UFC Fight Night 74 ended in shocking fashion as Charles Oliveira was forced to wave the white flag against Max Holloway after suffering what appeared to be a neck injury.
A little over a minute-and-a-half into the first round, Holloway pressed Oliveira headfirst against the cage and seemed to yank back on Oliveira's left shoulder a bit. Oliveira got back up on his feet and quickly realized something was wrong. He held his left arm up to signal he was hurt.
Referee Herb Dean then stopped the fight and medical personnel immediately tended to Oliveira. According to MMAjunkie's Matt Erickson, doctors placed Oliveira in a neck brace and stretchered him to the back.
Holloway was a bit conflicted in his emotions after the fight, per MMA Fighting:
The final moments of the main event certainly overshadow everything else that happened during Fight Night 74, which ran nearly six hours between the preliminary and main cards.
Below, you'll find the full results from the entire night and brief recaps for the remaining bouts on the main card.
UFC Fight Night 74 Results
|UFC Fight Night 74 Results|
|UFC Fight Pass Prelims|
|Lightweight||Shane Campbell vs. Elias Silverio||Campbell wins, UD (29-28, 29-28, 29-28)|
|Light Heavyweight||Misha Cirkunov vs. Daniel Jolly||Cirkunov wins, RD 1 KO|
|Fox Sports 1 Prelims|
|Lightweight||Sam Stout vs. Frankie Perez||Perez wins, RD 1 TKO|
|Bantamweight||Yves Jabouin vs. Felipe Arantes||Arantes wins, RD 1 Submission|
|Light Heavyweight||Marcos Rogerio de Lima vs. Nikita Krylov||Krylov wins, RD 1 Submission|
|Flyweight||Chris Kelades vs. Chris Beal||Kelades wins, SD (27-30, 29-28, 29-28)|
|Fox Sports 1 Main Card|
|Featherweight||Max Holloway vs. Charles Oliveira||Holloway wins, RD 1 TKO|
|Welterweight||Neil Magny vs. Erick Silva||Magny wins, SD (28-29, 29-28, 30-27)|
|Welterweight||Patrick Cote vs. Josh Burkman||Cote wins, RD 3 TKO|
|Lightweight||Chad Laprise vs. Francisco Trinaldo||Trinaldo wins, RD 1 TKO|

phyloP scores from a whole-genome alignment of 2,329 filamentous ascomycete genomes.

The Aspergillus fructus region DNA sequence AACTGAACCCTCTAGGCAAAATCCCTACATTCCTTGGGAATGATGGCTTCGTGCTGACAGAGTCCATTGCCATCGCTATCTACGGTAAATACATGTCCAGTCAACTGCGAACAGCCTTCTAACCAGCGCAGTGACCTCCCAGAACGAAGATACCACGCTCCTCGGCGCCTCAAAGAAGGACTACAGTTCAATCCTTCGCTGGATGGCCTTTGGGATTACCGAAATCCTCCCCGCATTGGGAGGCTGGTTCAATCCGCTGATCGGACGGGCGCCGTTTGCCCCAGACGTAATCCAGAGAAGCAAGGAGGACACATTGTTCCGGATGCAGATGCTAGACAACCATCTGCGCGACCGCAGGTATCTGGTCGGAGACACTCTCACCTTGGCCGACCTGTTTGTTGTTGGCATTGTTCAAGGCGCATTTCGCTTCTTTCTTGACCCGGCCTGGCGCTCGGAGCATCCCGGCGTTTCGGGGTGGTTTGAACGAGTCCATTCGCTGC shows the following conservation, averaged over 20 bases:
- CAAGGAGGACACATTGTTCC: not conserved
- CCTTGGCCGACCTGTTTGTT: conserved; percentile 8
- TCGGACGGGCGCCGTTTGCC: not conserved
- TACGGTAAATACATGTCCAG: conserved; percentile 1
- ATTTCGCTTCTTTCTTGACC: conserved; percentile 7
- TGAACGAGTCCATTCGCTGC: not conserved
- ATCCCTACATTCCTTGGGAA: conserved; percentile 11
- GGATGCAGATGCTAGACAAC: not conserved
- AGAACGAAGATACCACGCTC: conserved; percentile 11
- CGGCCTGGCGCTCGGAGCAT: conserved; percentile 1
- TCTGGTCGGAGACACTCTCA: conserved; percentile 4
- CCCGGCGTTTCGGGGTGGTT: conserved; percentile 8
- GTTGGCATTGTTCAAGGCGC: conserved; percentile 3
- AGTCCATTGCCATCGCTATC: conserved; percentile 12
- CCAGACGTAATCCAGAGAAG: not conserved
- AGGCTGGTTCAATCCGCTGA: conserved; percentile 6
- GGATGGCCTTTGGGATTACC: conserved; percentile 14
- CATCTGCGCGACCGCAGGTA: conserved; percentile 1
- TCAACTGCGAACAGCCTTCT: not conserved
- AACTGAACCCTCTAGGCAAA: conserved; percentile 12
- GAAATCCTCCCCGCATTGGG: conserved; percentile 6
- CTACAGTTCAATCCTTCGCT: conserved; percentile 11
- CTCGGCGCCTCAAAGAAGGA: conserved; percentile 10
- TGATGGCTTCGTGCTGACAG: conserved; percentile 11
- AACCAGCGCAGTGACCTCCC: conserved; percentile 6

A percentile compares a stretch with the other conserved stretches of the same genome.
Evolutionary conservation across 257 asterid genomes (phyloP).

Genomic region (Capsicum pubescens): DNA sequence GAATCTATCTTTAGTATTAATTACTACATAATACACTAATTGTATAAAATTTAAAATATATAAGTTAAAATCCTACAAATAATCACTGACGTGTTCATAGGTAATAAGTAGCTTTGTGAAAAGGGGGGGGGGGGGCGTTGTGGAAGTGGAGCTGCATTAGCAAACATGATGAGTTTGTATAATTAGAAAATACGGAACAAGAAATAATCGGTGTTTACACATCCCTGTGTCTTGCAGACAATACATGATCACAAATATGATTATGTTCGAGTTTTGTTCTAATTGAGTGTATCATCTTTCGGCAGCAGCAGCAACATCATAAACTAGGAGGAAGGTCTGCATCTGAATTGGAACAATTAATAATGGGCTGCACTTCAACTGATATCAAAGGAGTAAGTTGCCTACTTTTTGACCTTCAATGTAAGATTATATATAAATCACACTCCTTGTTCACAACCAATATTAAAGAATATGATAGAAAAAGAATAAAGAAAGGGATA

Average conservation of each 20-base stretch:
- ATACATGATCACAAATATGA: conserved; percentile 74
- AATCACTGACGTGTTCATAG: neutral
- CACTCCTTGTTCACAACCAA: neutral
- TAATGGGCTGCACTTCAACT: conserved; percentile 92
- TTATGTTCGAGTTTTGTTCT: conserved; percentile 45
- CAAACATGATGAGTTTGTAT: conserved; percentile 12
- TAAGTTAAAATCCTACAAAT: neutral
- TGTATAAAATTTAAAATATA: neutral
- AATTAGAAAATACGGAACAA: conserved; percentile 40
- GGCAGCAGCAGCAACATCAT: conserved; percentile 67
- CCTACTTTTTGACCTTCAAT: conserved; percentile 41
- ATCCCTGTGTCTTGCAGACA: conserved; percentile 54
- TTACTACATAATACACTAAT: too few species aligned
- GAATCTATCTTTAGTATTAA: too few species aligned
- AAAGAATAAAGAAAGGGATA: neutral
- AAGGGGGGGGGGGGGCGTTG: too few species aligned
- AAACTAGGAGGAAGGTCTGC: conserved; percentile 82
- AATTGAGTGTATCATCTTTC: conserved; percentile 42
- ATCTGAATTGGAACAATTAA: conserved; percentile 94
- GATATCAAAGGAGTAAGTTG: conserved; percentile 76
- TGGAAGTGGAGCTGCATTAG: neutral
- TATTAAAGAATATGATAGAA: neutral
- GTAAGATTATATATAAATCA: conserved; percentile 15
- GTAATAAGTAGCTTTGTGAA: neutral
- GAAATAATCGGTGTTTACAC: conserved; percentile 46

|Lightweight||Olivier Aubin-Mercier vs. Tony Sims||Aubin-Mercier wins, UD (30-27, 30-27, 29-28)|
|Women's Strawweight||Maryna Moroz vs. Valerie Letourneau||Letourneau wins, UD (29-28, 29-28, 30-27)|
Main Card Recap
Valerie Letourneau def. Maryna Moroz
Maryna Moroz suffered the first loss of her professional career after she fell to Valerie Letourneau. The bout went the full distance, with Letourneau coming out on top on all three of the judges' scorecards.
She owned the edge in just about every statistical category, landing more overall strikes (106) than Moroz (79) and connecting on 69 significant strikes, compared to 55 for her opponent. Letourneau also scored a takedown in the third round.
The third and final round was what likely secured the win for Letourneau. She and Moroz had been neck-and-neck through the first two rounds. Then, the 32-year-old Montreal native got Moroz down on the mat and unloaded on her with punches.
Although Moroz eventually worked her way back to her feet, the damage was already done.
Now having won her third fight in a row since joining UFC, Letourneau is putting herself in line for a title shot fairly soon down the road.
Olivier Aubin-Mercier def. Tony Sims
Olivier Aubin-Mercier eschewed aesthetics as he ran his competitive record to 7-1 in a winning effort over Tony Sims.
Aubin-Mercier had control for 11 minutes and 48 seconds of the fight, compared to 1:28 for Sims. Sims owned a distinct advantage in significant strikes (23 to 3), but Aubin-Mercier countered with six takedowns to Sims' zero. Nobody really expected anything less from a fighter who has built his reputation as more of a grappler.